The Subaru R1e
looks like a pretty nice car to me
and the specs are promising!
Here's the article with all details:http://thefraserdomain.typepad.com/energy/2005/12/_evworldblogs_h.html
Makes me think of some of the tiny cars I saw in Scotland last summer. Outside the U.S. the cars are not as humongous and bloated as they are here in the U.S.
The other thing I found interesting is the comments in the blog entry. They're talking about it as a great second car but then talking about it as if it's the car you use for the majority of your driving, because the majority of driving people do is around town and their daily commute. So if a car is used for the majority of your driving is it really a second car or a primary car?
- David Heron, http://davidherron.com/
- David Herron, The Long Tail Pipe, davidherron.com, 7gen.com, What is Reiki
- Electrified Electra To
They're talking about it as a great second car but then talking about it as if it's the car you use for the majority of your driving, because the majority of driving people do is around town and their daily commute. So if a car is used for the majority of your driving is it really a second car or a primary car?
It's so funny how quickly people talk down the usefulness of an EV. I must admit that before I started driving my EVT scooter, I was the same way. Now that I drive my Xebra 95% of the time, I get it (even though my Xebra doesn't have anywhere near the range that this car says it will have if it ever makes it to the public).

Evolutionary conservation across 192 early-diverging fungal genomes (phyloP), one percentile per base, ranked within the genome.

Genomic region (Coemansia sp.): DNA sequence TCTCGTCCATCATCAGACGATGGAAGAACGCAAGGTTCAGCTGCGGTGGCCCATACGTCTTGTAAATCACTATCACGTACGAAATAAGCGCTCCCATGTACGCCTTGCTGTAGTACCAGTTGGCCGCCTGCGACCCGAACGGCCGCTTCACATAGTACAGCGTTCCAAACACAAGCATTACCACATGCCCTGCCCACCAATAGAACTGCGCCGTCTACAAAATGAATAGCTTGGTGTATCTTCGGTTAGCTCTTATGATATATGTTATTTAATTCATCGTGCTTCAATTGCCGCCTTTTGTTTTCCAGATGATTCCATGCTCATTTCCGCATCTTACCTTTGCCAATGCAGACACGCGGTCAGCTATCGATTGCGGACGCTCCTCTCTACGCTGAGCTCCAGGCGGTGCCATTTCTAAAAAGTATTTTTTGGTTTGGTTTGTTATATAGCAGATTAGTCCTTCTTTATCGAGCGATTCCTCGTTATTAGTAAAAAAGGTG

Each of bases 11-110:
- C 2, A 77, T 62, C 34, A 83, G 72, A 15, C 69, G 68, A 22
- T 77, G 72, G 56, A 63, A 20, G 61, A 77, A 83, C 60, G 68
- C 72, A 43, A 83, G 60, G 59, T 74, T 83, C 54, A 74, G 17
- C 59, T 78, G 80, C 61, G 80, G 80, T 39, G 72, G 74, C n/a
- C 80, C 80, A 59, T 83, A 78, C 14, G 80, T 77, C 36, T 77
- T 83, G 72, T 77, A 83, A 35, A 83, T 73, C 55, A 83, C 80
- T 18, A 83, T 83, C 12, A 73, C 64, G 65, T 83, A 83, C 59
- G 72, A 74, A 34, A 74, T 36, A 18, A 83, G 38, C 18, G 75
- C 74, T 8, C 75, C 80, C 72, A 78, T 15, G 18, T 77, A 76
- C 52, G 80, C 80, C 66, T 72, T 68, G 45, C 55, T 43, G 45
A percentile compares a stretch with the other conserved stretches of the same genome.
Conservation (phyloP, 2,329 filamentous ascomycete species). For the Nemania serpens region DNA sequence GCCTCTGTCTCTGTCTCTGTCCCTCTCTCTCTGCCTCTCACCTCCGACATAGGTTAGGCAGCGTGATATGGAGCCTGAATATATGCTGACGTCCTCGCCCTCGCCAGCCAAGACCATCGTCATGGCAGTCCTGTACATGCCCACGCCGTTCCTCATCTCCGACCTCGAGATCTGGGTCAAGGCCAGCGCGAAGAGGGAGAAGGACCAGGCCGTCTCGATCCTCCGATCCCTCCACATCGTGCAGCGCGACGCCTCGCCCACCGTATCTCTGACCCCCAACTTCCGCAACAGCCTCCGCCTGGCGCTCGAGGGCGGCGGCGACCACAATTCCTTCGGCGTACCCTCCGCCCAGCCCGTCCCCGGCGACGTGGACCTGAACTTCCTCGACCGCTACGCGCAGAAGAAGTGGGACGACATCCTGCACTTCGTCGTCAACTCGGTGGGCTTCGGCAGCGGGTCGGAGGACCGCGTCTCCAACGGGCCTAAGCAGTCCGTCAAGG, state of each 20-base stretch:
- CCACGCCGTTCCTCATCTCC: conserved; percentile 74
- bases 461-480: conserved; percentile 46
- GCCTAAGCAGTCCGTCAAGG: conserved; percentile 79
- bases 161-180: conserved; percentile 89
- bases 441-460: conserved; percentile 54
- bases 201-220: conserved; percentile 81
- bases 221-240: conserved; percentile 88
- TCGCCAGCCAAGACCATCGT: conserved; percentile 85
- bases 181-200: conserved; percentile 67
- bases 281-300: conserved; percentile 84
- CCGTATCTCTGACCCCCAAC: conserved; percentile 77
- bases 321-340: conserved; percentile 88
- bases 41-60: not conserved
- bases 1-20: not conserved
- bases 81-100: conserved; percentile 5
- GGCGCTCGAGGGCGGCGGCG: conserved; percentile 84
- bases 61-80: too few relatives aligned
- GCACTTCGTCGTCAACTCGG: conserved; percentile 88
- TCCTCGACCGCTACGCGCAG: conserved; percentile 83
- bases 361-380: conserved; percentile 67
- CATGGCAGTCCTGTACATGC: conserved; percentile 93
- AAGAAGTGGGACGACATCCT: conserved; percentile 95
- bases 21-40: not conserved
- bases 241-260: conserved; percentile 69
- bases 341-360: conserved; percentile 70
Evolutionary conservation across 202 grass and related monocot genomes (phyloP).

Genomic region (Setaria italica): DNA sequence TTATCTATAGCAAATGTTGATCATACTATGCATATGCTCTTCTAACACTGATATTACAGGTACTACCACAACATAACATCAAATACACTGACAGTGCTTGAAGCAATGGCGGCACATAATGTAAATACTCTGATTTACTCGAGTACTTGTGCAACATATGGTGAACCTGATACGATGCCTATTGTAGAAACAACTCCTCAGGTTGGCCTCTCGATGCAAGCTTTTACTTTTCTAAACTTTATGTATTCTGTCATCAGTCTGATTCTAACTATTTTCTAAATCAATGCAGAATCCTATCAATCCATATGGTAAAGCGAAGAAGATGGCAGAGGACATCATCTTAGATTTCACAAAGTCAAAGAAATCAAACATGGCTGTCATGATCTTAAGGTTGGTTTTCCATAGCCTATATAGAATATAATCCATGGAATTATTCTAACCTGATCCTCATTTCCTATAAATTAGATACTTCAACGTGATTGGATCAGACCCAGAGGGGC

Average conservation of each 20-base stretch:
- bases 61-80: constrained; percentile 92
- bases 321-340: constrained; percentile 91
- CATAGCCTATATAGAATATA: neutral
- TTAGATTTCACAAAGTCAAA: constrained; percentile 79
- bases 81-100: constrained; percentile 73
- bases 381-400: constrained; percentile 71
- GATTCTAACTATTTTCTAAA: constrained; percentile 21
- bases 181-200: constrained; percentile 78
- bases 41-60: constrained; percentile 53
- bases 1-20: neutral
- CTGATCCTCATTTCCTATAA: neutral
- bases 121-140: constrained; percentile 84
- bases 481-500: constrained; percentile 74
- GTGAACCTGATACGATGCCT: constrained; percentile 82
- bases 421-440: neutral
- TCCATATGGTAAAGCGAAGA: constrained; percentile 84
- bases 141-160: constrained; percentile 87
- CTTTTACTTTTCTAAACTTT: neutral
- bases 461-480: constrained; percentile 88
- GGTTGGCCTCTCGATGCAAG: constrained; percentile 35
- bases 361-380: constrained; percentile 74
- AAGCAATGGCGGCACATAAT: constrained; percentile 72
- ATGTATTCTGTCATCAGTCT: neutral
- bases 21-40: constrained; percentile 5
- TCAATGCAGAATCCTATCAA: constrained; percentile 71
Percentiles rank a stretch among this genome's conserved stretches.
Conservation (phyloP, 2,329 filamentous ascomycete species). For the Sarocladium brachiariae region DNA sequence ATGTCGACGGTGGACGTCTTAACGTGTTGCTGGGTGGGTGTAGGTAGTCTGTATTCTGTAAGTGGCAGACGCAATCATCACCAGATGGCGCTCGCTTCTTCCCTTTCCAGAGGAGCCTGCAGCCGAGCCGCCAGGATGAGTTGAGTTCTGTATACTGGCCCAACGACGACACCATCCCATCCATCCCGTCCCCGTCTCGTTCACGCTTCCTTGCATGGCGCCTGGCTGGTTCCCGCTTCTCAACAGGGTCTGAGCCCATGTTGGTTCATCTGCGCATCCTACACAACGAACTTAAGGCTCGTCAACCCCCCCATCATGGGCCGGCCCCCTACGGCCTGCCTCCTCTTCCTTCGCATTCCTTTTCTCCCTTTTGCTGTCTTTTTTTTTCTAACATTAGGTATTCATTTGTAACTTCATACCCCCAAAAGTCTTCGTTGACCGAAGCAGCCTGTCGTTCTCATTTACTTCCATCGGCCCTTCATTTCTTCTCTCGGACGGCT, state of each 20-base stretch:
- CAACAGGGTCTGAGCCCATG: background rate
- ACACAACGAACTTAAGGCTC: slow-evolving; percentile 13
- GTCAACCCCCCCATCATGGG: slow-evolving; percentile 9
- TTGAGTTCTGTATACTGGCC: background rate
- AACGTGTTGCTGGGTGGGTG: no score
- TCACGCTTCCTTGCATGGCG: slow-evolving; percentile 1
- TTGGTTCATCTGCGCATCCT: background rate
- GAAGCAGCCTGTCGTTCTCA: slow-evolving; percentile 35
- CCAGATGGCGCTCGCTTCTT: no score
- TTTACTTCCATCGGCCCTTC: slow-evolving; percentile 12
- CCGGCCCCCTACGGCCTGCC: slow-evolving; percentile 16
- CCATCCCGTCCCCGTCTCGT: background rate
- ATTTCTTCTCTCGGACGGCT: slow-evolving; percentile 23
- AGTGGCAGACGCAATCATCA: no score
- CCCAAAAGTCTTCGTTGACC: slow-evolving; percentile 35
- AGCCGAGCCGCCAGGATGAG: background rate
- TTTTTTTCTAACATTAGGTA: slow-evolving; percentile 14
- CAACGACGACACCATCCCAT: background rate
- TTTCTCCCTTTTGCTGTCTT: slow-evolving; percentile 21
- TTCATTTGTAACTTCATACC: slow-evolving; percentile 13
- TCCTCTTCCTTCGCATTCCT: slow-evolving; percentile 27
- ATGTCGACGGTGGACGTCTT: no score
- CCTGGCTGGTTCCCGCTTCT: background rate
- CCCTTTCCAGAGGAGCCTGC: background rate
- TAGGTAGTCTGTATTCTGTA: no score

If I had an EV that had a 150 mile range, my diving would be more like 99.999999999% electric.
They are here and they don't even know it.
and why do people need a second car if
they can only drive one at the same time ;)
Another point you mentioned is the enormous size of cars such as SUVs (particular in the US).
BTW, in my opinion so called SPORT Utility Vehicles have nothing to do with how I'm thinking of sport.
A more precise expression would be Gas Guzzling Vehicle (GGV).
Or how about "poison spewing gas sucker" lol :D
The only question I do have is: Why do we need humongous amounts of steel (and other materials a car is consisting of) to drive four, two or even only one person.
For example a car which is as heavy as 4500 pounds to move only one person with a weight of only 180 pounds. What kind of relation is that? Carrying tons of steel with you isn't really what I'd call necessary for personal transportation.
Why do we need humongous amounts of steel (and other materials a car is consisting of) to drive four, two or even only one person.
I was thinking about this on my way to work this morning. In the U.S. the way I hear the conversation is to think about what happens when I get into a car accident. It's not an "if" you get into a car accident, but when. It's clear from traffic safety data that the people who survive car accidents tend to be the ones in the larger car. Those two together is putting "everyone" into a fear role, that they're all fearfilled about being in an accident and if they're unprotected in a little tin-can car like the one you pictured they're gonna die.